Tuesday, August 10, 2004

TSA -- Sign me up

I registered yesterday with the a pilot program from the new fingerprint/retinal scan airport security process at Logan airport. I was picked because I've flown into and out of it about 50 times this year. Essentially, what they do is take a biometric scan of your eye (retina? iris? both?) and your fingerprints, and then encode this information into a smart chip on a card. When you insert this card into a machine, it matches the information on it with the eyeball and finger infront of it to see if the two are the same.

The process as very straightforward. You bring in 2 good IDs, they scan them into some machine, verify something (I guess) and then have to stare into this fancy camera and put your finger(s) on this special plate of glass, and the other biometric photo is taken. They then run some sort of background check to see if you are eligble -- I'l find out in about a week if I passed.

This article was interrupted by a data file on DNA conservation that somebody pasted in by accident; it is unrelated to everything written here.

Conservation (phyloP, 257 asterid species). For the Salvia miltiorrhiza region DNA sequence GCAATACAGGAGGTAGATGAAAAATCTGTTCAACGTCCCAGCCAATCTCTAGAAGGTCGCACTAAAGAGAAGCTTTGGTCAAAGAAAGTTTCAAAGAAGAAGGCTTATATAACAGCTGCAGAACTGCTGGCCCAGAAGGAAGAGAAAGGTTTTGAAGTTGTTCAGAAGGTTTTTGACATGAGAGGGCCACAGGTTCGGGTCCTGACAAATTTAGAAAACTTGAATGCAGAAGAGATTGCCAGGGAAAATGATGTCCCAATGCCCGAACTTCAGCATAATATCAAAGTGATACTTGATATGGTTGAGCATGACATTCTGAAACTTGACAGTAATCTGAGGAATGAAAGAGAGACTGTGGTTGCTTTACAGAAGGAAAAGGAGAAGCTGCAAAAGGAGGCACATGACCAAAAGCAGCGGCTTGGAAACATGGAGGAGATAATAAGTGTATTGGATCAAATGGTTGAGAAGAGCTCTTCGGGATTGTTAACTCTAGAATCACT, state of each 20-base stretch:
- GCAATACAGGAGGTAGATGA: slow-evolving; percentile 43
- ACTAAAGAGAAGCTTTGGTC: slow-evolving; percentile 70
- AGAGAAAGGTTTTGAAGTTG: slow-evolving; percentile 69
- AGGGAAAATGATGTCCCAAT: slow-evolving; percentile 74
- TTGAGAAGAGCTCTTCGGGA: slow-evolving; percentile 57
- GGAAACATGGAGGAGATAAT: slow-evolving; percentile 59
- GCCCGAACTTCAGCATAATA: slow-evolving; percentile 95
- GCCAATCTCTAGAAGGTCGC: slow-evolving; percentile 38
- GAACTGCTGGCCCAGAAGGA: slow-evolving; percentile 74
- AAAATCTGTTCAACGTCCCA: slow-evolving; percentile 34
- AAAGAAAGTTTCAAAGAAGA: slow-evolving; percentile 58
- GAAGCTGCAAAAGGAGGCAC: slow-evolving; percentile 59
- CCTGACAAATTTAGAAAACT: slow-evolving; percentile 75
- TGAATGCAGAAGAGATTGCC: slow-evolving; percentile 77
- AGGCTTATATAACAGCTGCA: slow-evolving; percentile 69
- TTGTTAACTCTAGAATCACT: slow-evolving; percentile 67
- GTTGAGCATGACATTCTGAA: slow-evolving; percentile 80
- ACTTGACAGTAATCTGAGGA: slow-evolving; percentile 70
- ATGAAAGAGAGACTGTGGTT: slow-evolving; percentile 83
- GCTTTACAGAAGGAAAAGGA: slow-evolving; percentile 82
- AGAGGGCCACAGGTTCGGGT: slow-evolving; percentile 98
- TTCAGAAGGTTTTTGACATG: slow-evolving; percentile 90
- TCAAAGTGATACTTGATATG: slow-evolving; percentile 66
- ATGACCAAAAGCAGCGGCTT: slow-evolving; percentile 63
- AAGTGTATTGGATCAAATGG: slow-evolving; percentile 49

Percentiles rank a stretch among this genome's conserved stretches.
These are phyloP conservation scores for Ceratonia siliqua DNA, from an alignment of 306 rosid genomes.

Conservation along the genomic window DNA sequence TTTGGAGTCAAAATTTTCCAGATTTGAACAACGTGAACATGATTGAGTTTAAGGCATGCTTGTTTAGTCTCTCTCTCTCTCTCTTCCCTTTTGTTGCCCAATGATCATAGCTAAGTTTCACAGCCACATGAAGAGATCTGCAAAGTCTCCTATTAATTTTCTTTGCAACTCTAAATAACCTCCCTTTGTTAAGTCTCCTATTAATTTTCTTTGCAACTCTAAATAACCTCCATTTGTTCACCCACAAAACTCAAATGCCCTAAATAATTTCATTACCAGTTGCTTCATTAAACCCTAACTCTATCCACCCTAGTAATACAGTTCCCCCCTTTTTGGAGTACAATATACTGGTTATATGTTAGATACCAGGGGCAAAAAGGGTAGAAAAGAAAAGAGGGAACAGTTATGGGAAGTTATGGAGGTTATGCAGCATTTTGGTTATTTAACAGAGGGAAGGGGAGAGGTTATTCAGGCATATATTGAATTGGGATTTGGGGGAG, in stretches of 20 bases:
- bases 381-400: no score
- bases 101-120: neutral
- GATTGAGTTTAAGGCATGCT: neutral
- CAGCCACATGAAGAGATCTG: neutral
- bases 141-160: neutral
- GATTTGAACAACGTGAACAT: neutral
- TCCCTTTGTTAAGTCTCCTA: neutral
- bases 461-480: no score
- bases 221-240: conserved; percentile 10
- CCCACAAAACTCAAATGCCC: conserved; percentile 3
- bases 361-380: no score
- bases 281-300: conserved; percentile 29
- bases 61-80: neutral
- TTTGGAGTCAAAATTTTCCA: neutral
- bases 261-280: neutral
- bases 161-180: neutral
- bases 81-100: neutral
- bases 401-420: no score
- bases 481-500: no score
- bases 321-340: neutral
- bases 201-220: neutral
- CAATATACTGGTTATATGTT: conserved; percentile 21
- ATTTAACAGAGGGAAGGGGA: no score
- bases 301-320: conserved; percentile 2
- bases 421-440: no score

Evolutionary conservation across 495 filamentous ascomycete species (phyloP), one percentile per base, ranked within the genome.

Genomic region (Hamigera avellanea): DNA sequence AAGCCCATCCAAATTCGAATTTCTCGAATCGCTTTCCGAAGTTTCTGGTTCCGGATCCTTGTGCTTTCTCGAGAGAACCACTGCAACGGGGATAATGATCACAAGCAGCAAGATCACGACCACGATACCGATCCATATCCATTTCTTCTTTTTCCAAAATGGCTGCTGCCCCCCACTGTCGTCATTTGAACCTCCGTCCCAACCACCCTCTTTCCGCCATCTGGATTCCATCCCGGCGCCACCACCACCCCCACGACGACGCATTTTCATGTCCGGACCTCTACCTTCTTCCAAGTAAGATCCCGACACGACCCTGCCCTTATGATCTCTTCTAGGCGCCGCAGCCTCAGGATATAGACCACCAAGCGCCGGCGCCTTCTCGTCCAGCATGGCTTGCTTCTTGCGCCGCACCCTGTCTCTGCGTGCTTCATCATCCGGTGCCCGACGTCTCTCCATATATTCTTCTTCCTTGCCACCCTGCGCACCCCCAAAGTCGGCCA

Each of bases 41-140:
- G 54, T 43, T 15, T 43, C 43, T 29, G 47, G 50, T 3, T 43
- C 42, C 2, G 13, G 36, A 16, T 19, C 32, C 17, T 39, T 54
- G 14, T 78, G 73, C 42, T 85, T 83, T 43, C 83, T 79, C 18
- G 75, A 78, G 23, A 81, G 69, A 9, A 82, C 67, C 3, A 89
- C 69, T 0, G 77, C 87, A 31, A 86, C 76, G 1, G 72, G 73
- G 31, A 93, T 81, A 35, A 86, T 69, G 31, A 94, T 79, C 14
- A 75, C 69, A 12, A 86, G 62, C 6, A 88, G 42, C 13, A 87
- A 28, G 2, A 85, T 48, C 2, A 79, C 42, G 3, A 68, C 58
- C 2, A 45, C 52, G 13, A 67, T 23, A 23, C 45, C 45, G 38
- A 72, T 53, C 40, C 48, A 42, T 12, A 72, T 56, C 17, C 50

What this will mean from a "what will I actually have to do once I get to the airport" is unclear, but if this gets me through airport security lines faster, I am all for it. However, as Bruce Schneier has pointed out many times before, ensuring that an individual has valid ID does little to improve security. Instead, human should be looking for "suspicious" activity, because as vague as that dictate is, it's better at picking up *real* security threats.

Right now, however, there are lots of people who do nothing but compare IDs to faces. It will probably be an improvement if those folks could instead be keeping an eye open for "suspicious" activity.

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